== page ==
>>> least a bit contrived.
>> In what sense?  It seems completely reasonable to me that if you want 
>> to do typecasting, but the cast fails, you have an error.
> Hmmm, wouldn't that imply that use case to convert from [2] to [1] out 
> of scope of RIF then? That would be at the very least "surprising" for 
> people who expected something like a usable rules language for e.g. 
> describing RDF mappings from RIF, I guess.

My comment referred to the fact that you were calling the usual 
definition for casting functions "contrived".

See [1] for a possible definition of a conversion function for IRIs 
(note that it is not a typecasting function, because rif:iri is not a type).

Best, Jos

[1] http://lists.w3.org/Archives/Public/public-rif-wg/2008Mar/0019.html

> If the majority of the group thinks that such rules are out of scope for 
> RIF then I see a big problem to our relation with the RDF community. I 
> personally do think it should be in scope.
> Axel
> 1. http://www.w3.org/TR/vcard-rdf
> 2. http://xmlns.com/foaf/spec/
>>> best,
>>> Axel
>>>>> So how do I convince all the rest of the world to change that 
>>>>> likewise?
>>>>> Even the RDF Primer [2] (Example 6):
>>>>> ----------------------------------------------------------------------
>>>>>       <rdf:Description rdf:nodeID="abc">
>>>>>          <exterms:fullName>Dave Beckett</exterms:fullName>
>>>>>          <exterms:homePage 
>>>>> rdf:resource="http://purl.org/net/dajobe/"/>
>>>>>       </rdf:Description>
>>>>> ----------------------------------------------------------------------
>>>>> or the SPARQL spec [3] (examples in Section 6):
>>>>> ----------------------------------------------------------------------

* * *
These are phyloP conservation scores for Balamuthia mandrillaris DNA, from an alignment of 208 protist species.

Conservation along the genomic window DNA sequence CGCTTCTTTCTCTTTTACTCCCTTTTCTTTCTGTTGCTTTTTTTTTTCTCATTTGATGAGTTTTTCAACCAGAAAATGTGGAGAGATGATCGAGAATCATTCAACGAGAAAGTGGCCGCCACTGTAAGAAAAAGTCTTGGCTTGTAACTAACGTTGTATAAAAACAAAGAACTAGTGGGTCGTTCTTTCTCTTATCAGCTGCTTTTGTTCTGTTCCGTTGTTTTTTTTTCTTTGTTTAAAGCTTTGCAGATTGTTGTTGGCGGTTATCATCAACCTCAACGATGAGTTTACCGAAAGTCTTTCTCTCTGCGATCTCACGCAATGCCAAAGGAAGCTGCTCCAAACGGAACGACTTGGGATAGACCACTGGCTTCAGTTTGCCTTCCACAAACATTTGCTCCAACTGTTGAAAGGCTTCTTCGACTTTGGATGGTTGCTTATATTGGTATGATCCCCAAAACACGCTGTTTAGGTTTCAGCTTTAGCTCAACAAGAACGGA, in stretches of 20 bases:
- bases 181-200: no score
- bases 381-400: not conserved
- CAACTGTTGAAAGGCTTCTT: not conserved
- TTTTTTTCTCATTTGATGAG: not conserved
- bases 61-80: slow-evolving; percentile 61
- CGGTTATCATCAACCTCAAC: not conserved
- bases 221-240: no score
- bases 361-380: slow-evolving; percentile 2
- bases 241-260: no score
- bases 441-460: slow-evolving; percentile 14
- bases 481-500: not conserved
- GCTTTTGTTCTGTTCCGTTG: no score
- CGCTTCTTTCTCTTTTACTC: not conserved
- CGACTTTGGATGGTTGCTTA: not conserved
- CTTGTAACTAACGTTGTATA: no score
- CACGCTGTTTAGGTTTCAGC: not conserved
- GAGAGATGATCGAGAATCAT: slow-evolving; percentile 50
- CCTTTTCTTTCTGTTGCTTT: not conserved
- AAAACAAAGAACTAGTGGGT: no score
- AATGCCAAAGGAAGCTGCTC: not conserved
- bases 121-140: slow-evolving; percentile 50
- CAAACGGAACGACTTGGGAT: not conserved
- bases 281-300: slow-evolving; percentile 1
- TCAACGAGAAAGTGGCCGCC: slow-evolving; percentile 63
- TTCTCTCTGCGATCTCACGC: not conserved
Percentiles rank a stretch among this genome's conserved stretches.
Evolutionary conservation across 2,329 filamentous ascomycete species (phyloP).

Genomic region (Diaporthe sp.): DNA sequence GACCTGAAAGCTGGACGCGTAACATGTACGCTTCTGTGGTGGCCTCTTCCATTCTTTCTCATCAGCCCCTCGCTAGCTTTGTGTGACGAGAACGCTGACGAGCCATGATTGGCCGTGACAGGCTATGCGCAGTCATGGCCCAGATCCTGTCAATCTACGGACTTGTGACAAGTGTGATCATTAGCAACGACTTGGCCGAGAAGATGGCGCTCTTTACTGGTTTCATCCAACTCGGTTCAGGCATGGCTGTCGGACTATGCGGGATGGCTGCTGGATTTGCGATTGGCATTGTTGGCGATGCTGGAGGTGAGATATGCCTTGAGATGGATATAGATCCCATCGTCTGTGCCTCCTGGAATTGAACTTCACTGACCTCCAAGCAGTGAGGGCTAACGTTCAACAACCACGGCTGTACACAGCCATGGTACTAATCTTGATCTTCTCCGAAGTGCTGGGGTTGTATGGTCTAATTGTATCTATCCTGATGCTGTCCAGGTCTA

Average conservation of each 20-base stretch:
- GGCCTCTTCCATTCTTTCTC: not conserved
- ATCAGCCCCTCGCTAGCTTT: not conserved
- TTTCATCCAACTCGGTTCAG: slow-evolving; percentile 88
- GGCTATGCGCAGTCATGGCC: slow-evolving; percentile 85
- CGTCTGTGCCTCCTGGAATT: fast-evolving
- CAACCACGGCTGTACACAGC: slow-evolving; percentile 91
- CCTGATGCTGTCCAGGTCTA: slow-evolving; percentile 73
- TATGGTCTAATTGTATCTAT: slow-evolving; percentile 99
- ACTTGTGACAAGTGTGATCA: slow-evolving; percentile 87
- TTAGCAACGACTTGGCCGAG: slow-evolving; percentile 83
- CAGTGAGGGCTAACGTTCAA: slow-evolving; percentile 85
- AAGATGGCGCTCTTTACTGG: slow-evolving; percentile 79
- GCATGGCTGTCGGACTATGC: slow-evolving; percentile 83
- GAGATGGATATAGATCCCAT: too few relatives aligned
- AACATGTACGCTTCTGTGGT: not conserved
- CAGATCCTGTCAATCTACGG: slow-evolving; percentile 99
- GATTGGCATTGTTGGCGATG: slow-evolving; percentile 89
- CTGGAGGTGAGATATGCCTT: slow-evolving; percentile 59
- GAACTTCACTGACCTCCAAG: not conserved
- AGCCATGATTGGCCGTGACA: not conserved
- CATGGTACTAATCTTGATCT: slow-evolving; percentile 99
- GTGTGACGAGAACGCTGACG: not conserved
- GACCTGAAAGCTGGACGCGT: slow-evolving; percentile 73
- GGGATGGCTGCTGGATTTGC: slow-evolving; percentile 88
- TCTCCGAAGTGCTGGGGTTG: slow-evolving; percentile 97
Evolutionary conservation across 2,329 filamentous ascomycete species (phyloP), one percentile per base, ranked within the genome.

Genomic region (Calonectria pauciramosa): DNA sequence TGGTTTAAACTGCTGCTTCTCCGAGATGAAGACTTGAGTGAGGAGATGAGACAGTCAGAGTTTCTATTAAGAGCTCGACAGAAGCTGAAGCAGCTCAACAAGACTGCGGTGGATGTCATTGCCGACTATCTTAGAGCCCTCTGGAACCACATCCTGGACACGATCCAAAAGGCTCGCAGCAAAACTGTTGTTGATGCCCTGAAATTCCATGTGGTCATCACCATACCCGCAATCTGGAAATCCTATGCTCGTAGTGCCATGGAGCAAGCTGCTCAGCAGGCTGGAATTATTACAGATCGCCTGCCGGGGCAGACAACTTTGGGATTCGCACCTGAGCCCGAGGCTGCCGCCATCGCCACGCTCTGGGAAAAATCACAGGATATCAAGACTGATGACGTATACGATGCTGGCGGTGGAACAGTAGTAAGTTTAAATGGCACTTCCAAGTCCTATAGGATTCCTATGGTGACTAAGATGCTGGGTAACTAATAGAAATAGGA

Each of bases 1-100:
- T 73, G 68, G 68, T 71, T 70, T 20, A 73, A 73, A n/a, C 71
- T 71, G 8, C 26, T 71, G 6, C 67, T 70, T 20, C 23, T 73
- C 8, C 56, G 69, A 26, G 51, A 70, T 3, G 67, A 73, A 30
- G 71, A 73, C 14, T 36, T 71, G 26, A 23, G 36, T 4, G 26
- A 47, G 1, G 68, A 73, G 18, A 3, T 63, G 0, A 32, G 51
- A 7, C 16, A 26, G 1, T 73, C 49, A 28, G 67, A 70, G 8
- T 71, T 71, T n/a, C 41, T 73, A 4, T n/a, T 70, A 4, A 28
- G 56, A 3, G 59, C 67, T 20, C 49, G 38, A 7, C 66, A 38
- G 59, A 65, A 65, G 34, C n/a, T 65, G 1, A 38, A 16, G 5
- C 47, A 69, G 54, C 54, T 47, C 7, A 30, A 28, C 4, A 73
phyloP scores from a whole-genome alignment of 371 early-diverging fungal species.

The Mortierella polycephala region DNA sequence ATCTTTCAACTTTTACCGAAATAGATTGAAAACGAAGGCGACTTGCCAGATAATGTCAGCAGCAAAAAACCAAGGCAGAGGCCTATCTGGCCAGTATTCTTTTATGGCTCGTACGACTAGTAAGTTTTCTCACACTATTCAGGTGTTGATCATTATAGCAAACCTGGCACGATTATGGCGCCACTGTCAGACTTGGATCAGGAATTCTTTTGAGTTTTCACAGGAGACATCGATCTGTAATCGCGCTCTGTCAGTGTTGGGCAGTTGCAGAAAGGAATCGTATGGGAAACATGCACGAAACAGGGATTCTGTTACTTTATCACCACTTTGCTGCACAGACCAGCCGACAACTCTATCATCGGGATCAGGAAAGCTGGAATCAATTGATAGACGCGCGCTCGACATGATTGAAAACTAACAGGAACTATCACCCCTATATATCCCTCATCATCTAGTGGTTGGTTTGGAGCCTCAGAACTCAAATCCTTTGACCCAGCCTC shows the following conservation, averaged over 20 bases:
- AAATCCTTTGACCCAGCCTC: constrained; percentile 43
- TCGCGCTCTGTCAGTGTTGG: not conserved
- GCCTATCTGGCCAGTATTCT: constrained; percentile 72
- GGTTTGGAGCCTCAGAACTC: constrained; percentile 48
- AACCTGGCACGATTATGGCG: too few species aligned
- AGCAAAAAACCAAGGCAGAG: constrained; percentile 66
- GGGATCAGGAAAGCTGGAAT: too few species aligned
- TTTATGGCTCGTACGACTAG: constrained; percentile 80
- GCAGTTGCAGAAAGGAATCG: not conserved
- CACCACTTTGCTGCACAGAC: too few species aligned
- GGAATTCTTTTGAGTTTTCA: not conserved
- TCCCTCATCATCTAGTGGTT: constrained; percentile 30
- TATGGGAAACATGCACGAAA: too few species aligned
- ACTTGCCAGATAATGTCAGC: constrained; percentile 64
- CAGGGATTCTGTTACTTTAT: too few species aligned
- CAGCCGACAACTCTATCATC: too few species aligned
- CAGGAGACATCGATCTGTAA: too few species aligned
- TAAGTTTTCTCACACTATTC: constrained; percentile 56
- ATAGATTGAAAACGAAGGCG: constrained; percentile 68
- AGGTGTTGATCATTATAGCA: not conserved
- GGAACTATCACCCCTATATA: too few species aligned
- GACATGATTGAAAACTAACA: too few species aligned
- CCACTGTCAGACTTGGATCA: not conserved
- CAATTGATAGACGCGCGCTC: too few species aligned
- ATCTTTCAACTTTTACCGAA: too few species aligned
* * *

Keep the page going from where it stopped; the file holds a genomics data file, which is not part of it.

>>>>>   @prefix foaf:       <http://xmlns.com/foaf/0.1/> .
>>>>>   @prefix rdf:        <http://www.w3.org/1999/02/22-rdf-syntax-ns#> .
>>>>>   _:a  rdf:type        foaf:Person .
>>>>>   _:a  foaf:name       "Alice" .
>>>>>   _:a  foaf:mbox       <mailto:alice@example.com> .
>>>>>   _:a  foaf:homepage   <http://work.example.org/alice/> .
>>>>> ----------------------------------------------------------------------
>>>>> promote the use of rdf:resources for URLs (homepages, 
>>>>> email-adresses, etc.). It might be arguable with respect to the 
>>>>> concepts, but people *do* use URIs like that and it is even done in 
>>>>> the specs of RDF as we see here.
>>>>> How do we cater for it?  By just stating I cannot get a substring 
>>>>> out of a homepage-URL or email-address... just because rdf:resource 
>>>>> (and rif:iri, respectively) are not datatypes?
>>>>> I knew somehow why I put that in my signature ;-)
>>>>> Axel
>>>>> 1. http://xmlns.com/foaf/spec/
>>>>> 2. http://www.w3.org/TR/REC-rdf-syntax/
>>>>> 3. http://www.w3.org/TR/rdf-sparql-query/
>>>>> -- 
>>>>> Dr. Axel Polleres
>>>>> email: axel@polleres.net  url: http://www.polleres.net/
>>>>> rdfs:Resource owl:differentFrom xsd:anyURI .


Jos de Bruijn,        http://www.debruijn.net/
One man that has a mind and knows it can
always beat ten men who haven't and don't.
   -- George Bernard Shaw

Received on Tuesday, 4 March 2008 13:44:34 UTC